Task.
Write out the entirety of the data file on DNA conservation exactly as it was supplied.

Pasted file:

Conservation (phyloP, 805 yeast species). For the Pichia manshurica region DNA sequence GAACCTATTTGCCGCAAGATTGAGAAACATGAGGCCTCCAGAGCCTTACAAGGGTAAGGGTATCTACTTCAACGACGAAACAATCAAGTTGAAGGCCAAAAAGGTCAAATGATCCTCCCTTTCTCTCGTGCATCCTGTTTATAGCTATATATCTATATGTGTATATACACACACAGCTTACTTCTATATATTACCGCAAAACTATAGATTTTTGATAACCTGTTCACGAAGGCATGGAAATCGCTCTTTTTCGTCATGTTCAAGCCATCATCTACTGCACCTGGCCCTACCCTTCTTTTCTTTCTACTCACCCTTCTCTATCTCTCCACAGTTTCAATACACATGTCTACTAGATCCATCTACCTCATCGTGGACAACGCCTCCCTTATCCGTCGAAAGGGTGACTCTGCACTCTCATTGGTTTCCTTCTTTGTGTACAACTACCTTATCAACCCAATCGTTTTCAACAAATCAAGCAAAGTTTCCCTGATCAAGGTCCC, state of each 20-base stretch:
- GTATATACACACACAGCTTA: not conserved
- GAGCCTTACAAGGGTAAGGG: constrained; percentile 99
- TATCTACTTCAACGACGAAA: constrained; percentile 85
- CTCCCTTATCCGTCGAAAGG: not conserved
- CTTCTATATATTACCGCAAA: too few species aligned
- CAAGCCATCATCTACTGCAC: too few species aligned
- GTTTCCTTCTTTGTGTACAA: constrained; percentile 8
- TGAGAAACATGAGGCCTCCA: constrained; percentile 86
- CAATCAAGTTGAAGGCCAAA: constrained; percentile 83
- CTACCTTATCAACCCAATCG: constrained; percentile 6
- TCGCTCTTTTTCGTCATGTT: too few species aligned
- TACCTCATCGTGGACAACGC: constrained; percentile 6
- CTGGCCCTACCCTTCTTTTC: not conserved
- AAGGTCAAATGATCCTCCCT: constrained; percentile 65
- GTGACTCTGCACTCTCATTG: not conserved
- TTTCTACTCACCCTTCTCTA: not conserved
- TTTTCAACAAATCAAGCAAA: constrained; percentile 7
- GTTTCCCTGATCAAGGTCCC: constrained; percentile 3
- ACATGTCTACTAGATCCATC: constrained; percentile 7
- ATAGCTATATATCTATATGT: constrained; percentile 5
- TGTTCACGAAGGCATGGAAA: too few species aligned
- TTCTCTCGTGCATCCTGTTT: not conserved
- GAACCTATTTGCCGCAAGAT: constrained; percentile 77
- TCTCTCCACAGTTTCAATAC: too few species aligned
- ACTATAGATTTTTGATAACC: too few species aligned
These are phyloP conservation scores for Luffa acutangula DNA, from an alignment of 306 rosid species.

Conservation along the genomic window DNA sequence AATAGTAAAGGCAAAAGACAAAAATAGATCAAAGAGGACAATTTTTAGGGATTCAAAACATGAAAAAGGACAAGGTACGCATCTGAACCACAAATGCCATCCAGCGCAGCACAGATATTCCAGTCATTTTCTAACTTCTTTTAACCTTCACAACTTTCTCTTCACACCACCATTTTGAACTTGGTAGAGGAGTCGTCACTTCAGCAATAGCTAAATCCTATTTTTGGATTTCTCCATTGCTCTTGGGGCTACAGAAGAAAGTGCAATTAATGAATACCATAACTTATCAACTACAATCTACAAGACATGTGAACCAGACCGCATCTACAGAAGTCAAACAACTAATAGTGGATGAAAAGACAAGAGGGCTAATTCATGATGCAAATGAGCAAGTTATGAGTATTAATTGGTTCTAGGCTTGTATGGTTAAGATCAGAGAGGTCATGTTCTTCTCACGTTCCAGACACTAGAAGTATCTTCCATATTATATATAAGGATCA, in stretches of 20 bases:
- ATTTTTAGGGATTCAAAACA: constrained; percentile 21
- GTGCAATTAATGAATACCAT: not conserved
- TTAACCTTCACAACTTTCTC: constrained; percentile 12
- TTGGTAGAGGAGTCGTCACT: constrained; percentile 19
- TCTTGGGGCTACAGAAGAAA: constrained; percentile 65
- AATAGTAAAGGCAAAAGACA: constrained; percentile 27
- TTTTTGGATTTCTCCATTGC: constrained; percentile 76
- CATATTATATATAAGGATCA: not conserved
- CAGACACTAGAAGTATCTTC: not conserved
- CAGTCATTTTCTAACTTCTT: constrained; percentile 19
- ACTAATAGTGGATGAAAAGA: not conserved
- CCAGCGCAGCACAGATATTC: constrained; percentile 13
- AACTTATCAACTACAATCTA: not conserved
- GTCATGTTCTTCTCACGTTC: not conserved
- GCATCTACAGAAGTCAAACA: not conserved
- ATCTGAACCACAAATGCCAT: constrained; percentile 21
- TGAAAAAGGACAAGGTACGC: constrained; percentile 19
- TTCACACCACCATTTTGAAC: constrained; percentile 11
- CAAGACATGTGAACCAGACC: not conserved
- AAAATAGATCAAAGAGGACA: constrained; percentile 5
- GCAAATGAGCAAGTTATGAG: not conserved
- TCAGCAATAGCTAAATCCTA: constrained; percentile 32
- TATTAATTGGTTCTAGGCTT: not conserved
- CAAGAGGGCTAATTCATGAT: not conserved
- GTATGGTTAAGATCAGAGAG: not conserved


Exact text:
Conservation (phyloP, 805 yeast species). For the Pichia manshurica region DNA sequence GAACCTATTTGCCGCAAGATTGAGAAACATGAGGCCTCCAGAGCCTTACAAGGGTAAGGGTATCTACTTCAACGACGAAACAATCAAGTTGAAGGCCAAAAAGGTCAAATGATCCTCCCTTTCTCTCGTGCATCCTGTTTATAGCTATATATCTATATGTGTATATACACACACAGCTTACTTCTATATATTACCGCAAAACTATAGATTTTTGATAACCTGTTCACGAAGGCATGGAAATCGCTCTTTTTCGTCATGTTCAAGCCATCATCTACTGCACCTGGCCCTACCCTTCTTTTCTTTCTACTCACCCTTCTCTATCTCTCCACAGTTTCAATACACATGTCTACTAGATCCATCTACCTCATCGTGGACAACGCCTCCCTTATCCGTCGAAAGGGTGACTCTGCACTCTCATTGGTTTCCTTCTTTGTGTACAACTACCTTATCAACCCAATCGTTTTCAACAAATCAAGCAAAGTTTCCCTGATCAAGGTCCC, state of each 20-base stretch:
- GTATATACACACACAGCTTA: not conserved
- GAGCCTTACAAGGGTAAGGG: constrained; percentile 99
- TATCTACTTCAACGACGAAA: constrained; percentile 85
- CTCCCTTATCCGTCGAAAGG: not conserved
- CTTCTATATATTACCGCAAA: too few species aligned
- CAAGCCATCATCTACTGCAC: too few species aligned
- GTTTCCTTCTTTGTGTACAA: constrained; percentile 8
- TGAGAAACATGAGGCCTCCA: constrained; percentile 86
- CAATCAAGTTGAAGGCCAAA: constrained; percentile 83
- CTACCTTATCAACCCAATCG: constrained; percentile 6
- TCGCTCTTTTTCGTCATGTT: too few species aligned
- TACCTCATCGTGGACAACGC: constrained; percentile 6
- CTGGCCCTACCCTTCTTTTC: not conserved
- AAGGTCAAATGATCCTCCCT: constrained; percentile 65
- GTGACTCTGCACTCTCATTG: not conserved
- TTTCTACTCACCCTTCTCTA: not conserved
- TTTTCAACAAATCAAGCAAA: constrained; percentile 7
- GTTTCCCTGATCAAGGTCCC: constrained; percentile 3
- ACATGTCTACTAGATCCATC: constrained; percentile 7
- ATAGCTATATATCTATATGT: constrained; percentile 5
- TGTTCACGAAGGCATGGAAA: too few species aligned
- TTCTCTCGTGCATCCTGTTT: not conserved
- GAACCTATTTGCCGCAAGAT: constrained; percentile 77
- TCTCTCCACAGTTTCAATAC: too few species aligned
- ACTATAGATTTTTGATAACC: too few species aligned
These are phyloP conservation scores for Luffa acutangula DNA, from an alignment of 306 rosid species.

Conservation along the genomic window DNA sequence AATAGTAAAGGCAAAAGACAAAAATAGATCAAAGAGGACAATTTTTAGGGATTCAAAACATGAAAAAGGACAAGGTACGCATCTGAACCACAAATGCCATCCAGCGCAGCACAGATATTCCAGTCATTTTCTAACTTCTTTTAACCTTCACAACTTTCTCTTCACACCACCATTTTGAACTTGGTAGAGGAGTCGTCACTTCAGCAATAGCTAAATCCTATTTTTGGATTTCTCCATTGCTCTTGGGGCTACAGAAGAAAGTGCAATTAATGAATACCATAACTTATCAACTACAATCTACAAGACATGTGAACCAGACCGCATCTACAGAAGTCAAACAACTAATAGTGGATGAAAAGACAAGAGGGCTAATTCATGATGCAAATGAGCAAGTTATGAGTATTAATTGGTTCTAGGCTTGTATGGTTAAGATCAGAGAGGTCATGTTCTTCTCACGTTCCAGACACTAGAAGTATCTTCCATATTATATATAAGGATCA, in stretches of 20 bases:
- ATTTTTAGGGATTCAAAACA: constrained; percentile 21
- GTGCAATTAATGAATACCAT: not conserved
- TTAACCTTCACAACTTTCTC: constrained; percentile 12
- TTGGTAGAGGAGTCGTCACT: constrained; percentile 19
- TCTTGGGGCTACAGAAGAAA: constrained; percentile 65
- AATAGTAAAGGCAAAAGACA: constrained; percentile 27
- TTTTTGGATTTCTCCATTGC: constrained; percentile 76
- CATATTATATATAAGGATCA: not conserved
- CAGACACTAGAAGTATCTTC: not conserved
- CAGTCATTTTCTAACTTCTT: constrained; percentile 19
- ACTAATAGTGGATGAAAAGA: not conserved
- CCAGCGCAGCACAGATATTC: constrained; percentile 13
- AACTTATCAACTACAATCTA: not conserved
- GTCATGTTCTTCTCACGTTC: not conserved
- GCATCTACAGAAGTCAAACA: not conserved
- ATCTGAACCACAAATGCCAT: constrained; percentile 21
- TGAAAAAGGACAAGGTACGC: constrained; percentile 19
- TTCACACCACCATTTTGAAC: constrained; percentile 11
- CAAGACATGTGAACCAGACC: not conserved
- AAAATAGATCAAAGAGGACA: constrained; percentile 5
- GCAAATGAGCAAGTTATGAG: not conserved
- TCAGCAATAGCTAAATCCTA: constrained; percentile 32
- TATTAATTGGTTCTAGGCTT: not conserved
- CAAGAGGGCTAATTCATGAT: not conserved
- GTATGGTTAAGATCAGAGAG: not conserved